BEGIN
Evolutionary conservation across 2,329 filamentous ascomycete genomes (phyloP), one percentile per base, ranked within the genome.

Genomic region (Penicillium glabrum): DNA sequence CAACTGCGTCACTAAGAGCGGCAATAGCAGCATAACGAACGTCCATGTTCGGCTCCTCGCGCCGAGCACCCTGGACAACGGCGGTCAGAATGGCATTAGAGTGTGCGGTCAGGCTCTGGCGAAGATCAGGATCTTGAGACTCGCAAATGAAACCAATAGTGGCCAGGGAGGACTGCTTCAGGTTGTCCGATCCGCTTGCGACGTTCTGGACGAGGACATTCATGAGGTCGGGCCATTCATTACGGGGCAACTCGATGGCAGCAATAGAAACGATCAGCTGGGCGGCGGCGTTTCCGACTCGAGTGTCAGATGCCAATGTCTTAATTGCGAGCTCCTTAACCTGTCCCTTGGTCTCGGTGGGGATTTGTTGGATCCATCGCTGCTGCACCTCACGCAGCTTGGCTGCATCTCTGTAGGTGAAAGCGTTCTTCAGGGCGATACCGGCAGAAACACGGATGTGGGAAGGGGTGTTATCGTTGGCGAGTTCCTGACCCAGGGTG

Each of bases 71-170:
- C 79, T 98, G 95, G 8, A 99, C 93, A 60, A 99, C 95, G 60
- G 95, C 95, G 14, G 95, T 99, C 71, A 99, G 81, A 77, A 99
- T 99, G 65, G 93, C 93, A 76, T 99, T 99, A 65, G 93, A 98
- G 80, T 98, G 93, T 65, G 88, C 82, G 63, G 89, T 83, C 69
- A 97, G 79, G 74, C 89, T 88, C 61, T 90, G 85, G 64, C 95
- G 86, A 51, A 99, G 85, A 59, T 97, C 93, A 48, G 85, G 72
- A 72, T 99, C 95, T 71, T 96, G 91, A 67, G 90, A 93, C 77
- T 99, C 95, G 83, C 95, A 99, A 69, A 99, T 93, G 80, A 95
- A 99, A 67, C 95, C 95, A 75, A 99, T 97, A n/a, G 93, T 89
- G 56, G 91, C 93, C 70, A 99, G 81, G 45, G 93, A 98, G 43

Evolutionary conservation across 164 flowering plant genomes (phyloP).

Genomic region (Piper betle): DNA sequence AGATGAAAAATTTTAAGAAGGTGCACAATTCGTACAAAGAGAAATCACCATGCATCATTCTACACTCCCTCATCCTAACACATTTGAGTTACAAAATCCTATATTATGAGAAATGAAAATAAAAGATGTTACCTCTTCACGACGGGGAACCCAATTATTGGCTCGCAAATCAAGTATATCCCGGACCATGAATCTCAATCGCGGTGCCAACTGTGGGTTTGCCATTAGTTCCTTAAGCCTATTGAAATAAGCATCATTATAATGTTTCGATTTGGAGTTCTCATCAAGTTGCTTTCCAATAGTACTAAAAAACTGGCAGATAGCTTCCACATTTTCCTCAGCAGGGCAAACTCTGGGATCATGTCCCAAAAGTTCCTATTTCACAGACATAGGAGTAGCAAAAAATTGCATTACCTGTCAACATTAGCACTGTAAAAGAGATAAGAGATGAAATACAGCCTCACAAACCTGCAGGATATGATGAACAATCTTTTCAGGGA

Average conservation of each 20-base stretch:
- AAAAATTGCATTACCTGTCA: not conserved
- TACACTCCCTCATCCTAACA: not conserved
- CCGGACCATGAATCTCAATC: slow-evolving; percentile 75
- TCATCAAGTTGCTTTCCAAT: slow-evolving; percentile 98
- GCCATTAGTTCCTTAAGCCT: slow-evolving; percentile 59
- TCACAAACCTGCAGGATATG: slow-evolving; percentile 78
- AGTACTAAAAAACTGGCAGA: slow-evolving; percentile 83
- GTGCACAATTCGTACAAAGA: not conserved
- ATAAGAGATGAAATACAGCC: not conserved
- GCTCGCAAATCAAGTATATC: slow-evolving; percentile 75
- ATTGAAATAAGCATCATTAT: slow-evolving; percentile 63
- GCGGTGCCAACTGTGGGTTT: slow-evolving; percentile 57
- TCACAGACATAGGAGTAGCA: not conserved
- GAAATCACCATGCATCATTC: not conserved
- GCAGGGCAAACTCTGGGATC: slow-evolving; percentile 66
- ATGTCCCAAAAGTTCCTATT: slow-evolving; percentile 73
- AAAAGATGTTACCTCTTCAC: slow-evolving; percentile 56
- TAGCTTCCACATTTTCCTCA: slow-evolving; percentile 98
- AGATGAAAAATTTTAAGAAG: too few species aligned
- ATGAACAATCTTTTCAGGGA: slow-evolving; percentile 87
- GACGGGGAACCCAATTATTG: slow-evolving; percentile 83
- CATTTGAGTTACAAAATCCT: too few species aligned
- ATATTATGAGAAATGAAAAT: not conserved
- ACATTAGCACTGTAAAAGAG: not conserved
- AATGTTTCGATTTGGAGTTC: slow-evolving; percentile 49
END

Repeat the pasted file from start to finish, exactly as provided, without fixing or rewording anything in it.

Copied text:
Evolutionary conservation across 2,329 filamentous ascomycete genomes (phyloP), one percentile per base, ranked within the genome.

Genomic region (Penicillium glabrum): DNA sequence CAACTGCGTCACTAAGAGCGGCAATAGCAGCATAACGAACGTCCATGTTCGGCTCCTCGCGCCGAGCACCCTGGACAACGGCGGTCAGAATGGCATTAGAGTGTGCGGTCAGGCTCTGGCGAAGATCAGGATCTTGAGACTCGCAAATGAAACCAATAGTGGCCAGGGAGGACTGCTTCAGGTTGTCCGATCCGCTTGCGACGTTCTGGACGAGGACATTCATGAGGTCGGGCCATTCATTACGGGGCAACTCGATGGCAGCAATAGAAACGATCAGCTGGGCGGCGGCGTTTCCGACTCGAGTGTCAGATGCCAATGTCTTAATTGCGAGCTCCTTAACCTGTCCCTTGGTCTCGGTGGGGATTTGTTGGATCCATCGCTGCTGCACCTCACGCAGCTTGGCTGCATCTCTGTAGGTGAAAGCGTTCTTCAGGGCGATACCGGCAGAAACACGGATGTGGGAAGGGGTGTTATCGTTGGCGAGTTCCTGACCCAGGGTG

Each of bases 71-170:
- C 79, T 98, G 95, G 8, A 99, C 93, A 60, A 99, C 95, G 60
- G 95, C 95, G 14, G 95, T 99, C 71, A 99, G 81, A 77, A 99
- T 99, G 65, G 93, C 93, A 76, T 99, T 99, A 65, G 93, A 98
- G 80, T 98, G 93, T 65, G 88, C 82, G 63, G 89, T 83, C 69
- A 97, G 79, G 74, C 89, T 88, C 61, T 90, G 85, G 64, C 95
- G 86, A 51, A 99, G 85, A 59, T 97, C 93, A 48, G 85, G 72
- A 72, T 99, C 95, T 71, T 96, G 91, A 67, G 90, A 93, C 77
- T 99, C 95, G 83, C 95, A 99, A 69, A 99, T 93, G 80, A 95
- A 99, A 67, C 95, C 95, A 75, A 99, T 97, A n/a, G 93, T 89
- G 56, G 91, C 93, C 70, A 99, G 81, G 45, G 93, A 98, G 43

Evolutionary conservation across 164 flowering plant genomes (phyloP).

Genomic region (Piper betle): DNA sequence AGATGAAAAATTTTAAGAAGGTGCACAATTCGTACAAAGAGAAATCACCATGCATCATTCTACACTCCCTCATCCTAACACATTTGAGTTACAAAATCCTATATTATGAGAAATGAAAATAAAAGATGTTACCTCTTCACGACGGGGAACCCAATTATTGGCTCGCAAATCAAGTATATCCCGGACCATGAATCTCAATCGCGGTGCCAACTGTGGGTTTGCCATTAGTTCCTTAAGCCTATTGAAATAAGCATCATTATAATGTTTCGATTTGGAGTTCTCATCAAGTTGCTTTCCAATAGTACTAAAAAACTGGCAGATAGCTTCCACATTTTCCTCAGCAGGGCAAACTCTGGGATCATGTCCCAAAAGTTCCTATTTCACAGACATAGGAGTAGCAAAAAATTGCATTACCTGTCAACATTAGCACTGTAAAAGAGATAAGAGATGAAATACAGCCTCACAAACCTGCAGGATATGATGAACAATCTTTTCAGGGA

Average conservation of each 20-base stretch:
- AAAAATTGCATTACCTGTCA: not conserved
- TACACTCCCTCATCCTAACA: not conserved
- CCGGACCATGAATCTCAATC: slow-evolving; percentile 75
- TCATCAAGTTGCTTTCCAAT: slow-evolving; percentile 98
- GCCATTAGTTCCTTAAGCCT: slow-evolving; percentile 59
- TCACAAACCTGCAGGATATG: slow-evolving; percentile 78
- AGTACTAAAAAACTGGCAGA: slow-evolving; percentile 83
- GTGCACAATTCGTACAAAGA: not conserved
- ATAAGAGATGAAATACAGCC: not conserved
- GCTCGCAAATCAAGTATATC: slow-evolving; percentile 75
- ATTGAAATAAGCATCATTAT: slow-evolving; percentile 63
- GCGGTGCCAACTGTGGGTTT: slow-evolving; percentile 57
- TCACAGACATAGGAGTAGCA: not conserved
- GAAATCACCATGCATCATTC: not conserved
- GCAGGGCAAACTCTGGGATC: slow-evolving; percentile 66
- ATGTCCCAAAAGTTCCTATT: slow-evolving; percentile 73
- AAAAGATGTTACCTCTTCAC: slow-evolving; percentile 56
- TAGCTTCCACATTTTCCTCA: slow-evolving; percentile 98
- AGATGAAAAATTTTAAGAAG: too few species aligned
- ATGAACAATCTTTTCAGGGA: slow-evolving; percentile 87
- GACGGGGAACCCAATTATTG: slow-evolving; percentile 83
- CATTTGAGTTACAAAATCCT: too few species aligned
- ATATTATGAGAAATGAAAAT: not conserved
- ACATTAGCACTGTAAAAGAG: not conserved
- AATGTTTCGATTTGGAGTTC: slow-evolving; percentile 49